Young people speak out against racism

Issue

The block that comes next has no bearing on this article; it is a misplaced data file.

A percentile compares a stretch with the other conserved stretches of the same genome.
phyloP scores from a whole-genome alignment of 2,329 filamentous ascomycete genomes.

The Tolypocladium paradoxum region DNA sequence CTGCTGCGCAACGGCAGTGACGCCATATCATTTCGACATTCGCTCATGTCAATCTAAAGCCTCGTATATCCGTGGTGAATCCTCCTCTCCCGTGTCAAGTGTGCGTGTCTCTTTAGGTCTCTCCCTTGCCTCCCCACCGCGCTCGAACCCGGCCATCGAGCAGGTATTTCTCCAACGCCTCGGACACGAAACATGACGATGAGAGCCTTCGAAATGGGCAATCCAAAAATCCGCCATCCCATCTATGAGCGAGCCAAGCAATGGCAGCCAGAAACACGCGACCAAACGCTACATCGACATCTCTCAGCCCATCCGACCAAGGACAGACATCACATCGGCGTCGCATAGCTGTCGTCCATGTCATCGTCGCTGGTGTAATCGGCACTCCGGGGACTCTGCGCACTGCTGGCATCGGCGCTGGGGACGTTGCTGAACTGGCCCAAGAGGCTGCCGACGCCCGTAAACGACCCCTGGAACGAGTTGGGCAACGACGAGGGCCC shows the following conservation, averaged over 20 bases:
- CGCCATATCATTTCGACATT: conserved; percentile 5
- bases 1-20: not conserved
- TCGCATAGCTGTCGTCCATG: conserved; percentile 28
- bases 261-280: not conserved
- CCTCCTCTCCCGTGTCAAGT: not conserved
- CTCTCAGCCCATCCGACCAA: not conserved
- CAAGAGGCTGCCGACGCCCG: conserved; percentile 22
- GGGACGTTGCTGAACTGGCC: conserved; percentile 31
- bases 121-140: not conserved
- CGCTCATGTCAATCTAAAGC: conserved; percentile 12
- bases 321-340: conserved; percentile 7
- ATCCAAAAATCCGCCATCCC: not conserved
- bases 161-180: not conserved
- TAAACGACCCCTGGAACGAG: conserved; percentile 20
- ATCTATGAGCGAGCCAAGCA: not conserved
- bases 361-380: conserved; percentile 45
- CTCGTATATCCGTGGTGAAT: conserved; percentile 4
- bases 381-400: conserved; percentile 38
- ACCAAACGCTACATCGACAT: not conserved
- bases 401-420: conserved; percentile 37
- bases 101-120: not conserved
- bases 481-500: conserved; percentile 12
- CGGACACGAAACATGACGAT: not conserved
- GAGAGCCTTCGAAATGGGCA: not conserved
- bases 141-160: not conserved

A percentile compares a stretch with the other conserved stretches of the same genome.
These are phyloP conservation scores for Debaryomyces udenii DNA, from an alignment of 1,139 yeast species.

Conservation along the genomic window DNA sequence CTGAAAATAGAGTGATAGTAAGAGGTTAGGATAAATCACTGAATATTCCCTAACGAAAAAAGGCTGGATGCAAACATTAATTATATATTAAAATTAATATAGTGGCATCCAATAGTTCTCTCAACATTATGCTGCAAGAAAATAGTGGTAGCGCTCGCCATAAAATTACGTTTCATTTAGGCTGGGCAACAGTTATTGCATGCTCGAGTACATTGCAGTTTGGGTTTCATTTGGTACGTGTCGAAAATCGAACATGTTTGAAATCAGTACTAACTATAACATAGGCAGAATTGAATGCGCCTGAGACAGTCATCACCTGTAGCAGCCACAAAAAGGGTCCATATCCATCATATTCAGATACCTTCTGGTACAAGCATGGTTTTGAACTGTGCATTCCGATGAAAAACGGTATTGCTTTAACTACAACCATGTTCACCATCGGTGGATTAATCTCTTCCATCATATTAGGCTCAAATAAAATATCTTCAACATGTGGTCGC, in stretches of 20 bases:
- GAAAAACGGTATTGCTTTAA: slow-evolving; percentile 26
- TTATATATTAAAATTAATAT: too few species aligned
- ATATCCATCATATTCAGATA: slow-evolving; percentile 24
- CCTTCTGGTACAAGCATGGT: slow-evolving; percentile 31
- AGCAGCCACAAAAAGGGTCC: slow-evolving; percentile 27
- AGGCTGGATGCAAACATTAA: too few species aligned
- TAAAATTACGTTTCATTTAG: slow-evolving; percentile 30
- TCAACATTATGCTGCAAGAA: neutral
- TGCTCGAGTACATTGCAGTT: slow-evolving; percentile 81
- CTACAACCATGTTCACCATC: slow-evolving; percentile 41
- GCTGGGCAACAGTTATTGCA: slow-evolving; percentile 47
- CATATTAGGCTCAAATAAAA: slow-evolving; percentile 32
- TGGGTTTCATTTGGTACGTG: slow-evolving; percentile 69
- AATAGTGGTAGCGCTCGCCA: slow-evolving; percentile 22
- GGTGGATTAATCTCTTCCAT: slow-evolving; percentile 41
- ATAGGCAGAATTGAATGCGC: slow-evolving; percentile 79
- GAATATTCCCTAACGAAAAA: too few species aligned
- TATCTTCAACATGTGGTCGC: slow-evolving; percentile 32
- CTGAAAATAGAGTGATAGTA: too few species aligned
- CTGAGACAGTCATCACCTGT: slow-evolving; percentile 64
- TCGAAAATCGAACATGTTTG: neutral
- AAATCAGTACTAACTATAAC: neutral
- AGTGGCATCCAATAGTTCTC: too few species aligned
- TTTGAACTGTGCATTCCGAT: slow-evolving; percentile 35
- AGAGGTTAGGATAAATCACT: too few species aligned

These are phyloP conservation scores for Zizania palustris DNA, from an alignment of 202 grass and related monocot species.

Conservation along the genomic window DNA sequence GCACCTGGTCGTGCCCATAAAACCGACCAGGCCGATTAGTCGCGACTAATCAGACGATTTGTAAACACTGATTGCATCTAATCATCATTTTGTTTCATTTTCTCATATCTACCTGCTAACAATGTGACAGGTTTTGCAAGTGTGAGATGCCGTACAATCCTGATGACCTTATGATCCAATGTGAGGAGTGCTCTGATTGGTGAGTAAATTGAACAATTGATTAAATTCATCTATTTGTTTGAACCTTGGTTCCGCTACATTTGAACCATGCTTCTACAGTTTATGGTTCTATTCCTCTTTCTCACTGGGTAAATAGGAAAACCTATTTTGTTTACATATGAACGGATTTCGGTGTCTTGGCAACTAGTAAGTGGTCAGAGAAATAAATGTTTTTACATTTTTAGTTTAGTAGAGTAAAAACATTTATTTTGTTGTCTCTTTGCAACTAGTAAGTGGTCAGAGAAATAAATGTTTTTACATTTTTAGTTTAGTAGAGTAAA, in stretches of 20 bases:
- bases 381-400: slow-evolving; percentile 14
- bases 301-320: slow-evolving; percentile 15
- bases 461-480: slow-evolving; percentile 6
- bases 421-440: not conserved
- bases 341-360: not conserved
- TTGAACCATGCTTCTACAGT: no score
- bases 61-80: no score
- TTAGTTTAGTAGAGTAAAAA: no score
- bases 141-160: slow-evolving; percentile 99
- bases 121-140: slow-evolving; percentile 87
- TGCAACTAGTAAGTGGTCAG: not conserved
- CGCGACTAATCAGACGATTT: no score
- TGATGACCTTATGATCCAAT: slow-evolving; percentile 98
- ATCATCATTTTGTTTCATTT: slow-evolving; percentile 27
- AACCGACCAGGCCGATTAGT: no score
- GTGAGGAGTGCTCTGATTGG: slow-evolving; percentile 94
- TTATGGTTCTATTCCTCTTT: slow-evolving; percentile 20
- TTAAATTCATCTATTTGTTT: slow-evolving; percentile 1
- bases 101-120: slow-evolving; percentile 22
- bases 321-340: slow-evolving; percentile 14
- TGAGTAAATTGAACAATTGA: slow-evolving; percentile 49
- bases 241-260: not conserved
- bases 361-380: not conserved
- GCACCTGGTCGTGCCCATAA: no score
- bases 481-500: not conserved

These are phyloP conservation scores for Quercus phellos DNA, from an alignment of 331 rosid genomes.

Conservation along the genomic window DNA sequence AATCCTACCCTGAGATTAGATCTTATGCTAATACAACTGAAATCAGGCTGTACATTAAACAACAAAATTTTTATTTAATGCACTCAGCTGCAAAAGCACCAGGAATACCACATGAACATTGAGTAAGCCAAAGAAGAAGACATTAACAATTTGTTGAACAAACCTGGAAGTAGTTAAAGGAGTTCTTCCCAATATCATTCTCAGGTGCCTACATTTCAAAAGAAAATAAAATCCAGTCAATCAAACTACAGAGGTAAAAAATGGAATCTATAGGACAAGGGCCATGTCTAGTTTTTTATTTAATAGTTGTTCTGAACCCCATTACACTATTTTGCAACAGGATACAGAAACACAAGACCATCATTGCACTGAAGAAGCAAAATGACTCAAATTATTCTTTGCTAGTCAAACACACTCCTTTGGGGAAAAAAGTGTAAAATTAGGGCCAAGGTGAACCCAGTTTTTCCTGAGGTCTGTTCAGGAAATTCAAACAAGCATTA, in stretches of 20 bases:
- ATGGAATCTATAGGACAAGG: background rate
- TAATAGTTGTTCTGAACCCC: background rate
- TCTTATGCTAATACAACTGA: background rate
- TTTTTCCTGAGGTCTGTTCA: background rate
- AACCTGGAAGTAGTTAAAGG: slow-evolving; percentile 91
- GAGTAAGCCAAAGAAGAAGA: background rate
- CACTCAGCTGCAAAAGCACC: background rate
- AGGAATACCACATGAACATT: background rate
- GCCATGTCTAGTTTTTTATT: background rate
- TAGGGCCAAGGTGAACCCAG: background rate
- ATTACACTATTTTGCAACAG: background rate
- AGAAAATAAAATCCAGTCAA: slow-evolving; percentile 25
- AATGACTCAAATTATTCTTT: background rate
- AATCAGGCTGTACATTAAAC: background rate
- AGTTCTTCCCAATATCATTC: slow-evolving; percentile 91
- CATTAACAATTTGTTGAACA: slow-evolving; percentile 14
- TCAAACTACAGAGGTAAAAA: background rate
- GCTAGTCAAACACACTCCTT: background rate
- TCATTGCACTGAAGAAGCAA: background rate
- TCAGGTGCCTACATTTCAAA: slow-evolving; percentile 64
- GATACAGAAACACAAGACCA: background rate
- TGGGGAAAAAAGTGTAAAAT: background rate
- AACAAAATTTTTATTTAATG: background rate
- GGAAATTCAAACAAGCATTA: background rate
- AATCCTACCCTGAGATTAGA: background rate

BRISBANE — "The Fight for Land Rights" was the topic of the first Resistance meeting for 1996, held here on January 27. Speakers addressed the topic of how to create a society in which Aboriginal people have justice, in a country where 208 years of white occupation have left Aboriginal people with one of the highest incarceration rates in the world and no compensation for the theft of their land. The meeting was held the day after Invasion Day, when protests focused on black deaths in custody. Resistance member JASMIN PRESTON talked to young people at the protest about what they felt the government was doing for Aboriginal people. What has the Royal Commission into Black Deaths in Custody achieved? Selina Moore, a young Torres Straight Islander woman, explained, "I think the royal commission started out as a national commission, but the federal government left it up to the states to implement the recommendations, which has been pretty ineffective. The states have done nothing to implement them." An Aboriginal teenager, Sarah Johnson, felt that the commission had done "jack shit except allow an increase in the number of black deaths in custody". Another woman commented that the commission was "a cruel joke to give hope to the community and the boys on the inside that something was being done. The recommendations won't be able to help my people unless they change the prison system and the Corrective Services are forced to implement the recommendations. At the moment they are doing nothing; they are just snubbing their noses at us." What can we do to combat racism? Norman Johnston, from the Australian Indigenous People's Party, explained, "What we need to do is sit down and work out a way we can share this country. When that happens, we can all go forward together, and until that happens, nothing will change". An Aboriginal man commented that there need to be more "cultural healing centres where we can go an learn from some of the older people who still have the knowledge and culture. The spirit is strong while there is still blood in the veins. Cultural centres should be a priority." Tanya McDonnell, an activist in Resistance, said, "Racism against Aboriginal people, ingrained in Australian society, will not begin to be addressed until Aboriginal people have land rights. The government is whitewashing the issue with clever rhetoric and fancy legislation like Mabo, but the reality is that most Aboriginal land claims will be denied. And while the government pretends to be addressing the issue, social conditions for Aboriginal people are not improving. "There are a lot of racist myths out there. For example, you always hear people saying that Aboriginal people get too many welfare payments. The reality is that the biggest 'welfare' payments get made to giant companies like CRA, who get tax breaks and millions of dollars in subsidies. Aboriginal people, whose land has been stolen by these companies, get almost no compensation and are forced into poverty. To change this, we have to fight together for a society where human rights come before private profit. This is why Resistance campaigns for land rights and an end to police harassment of Aboriginal people."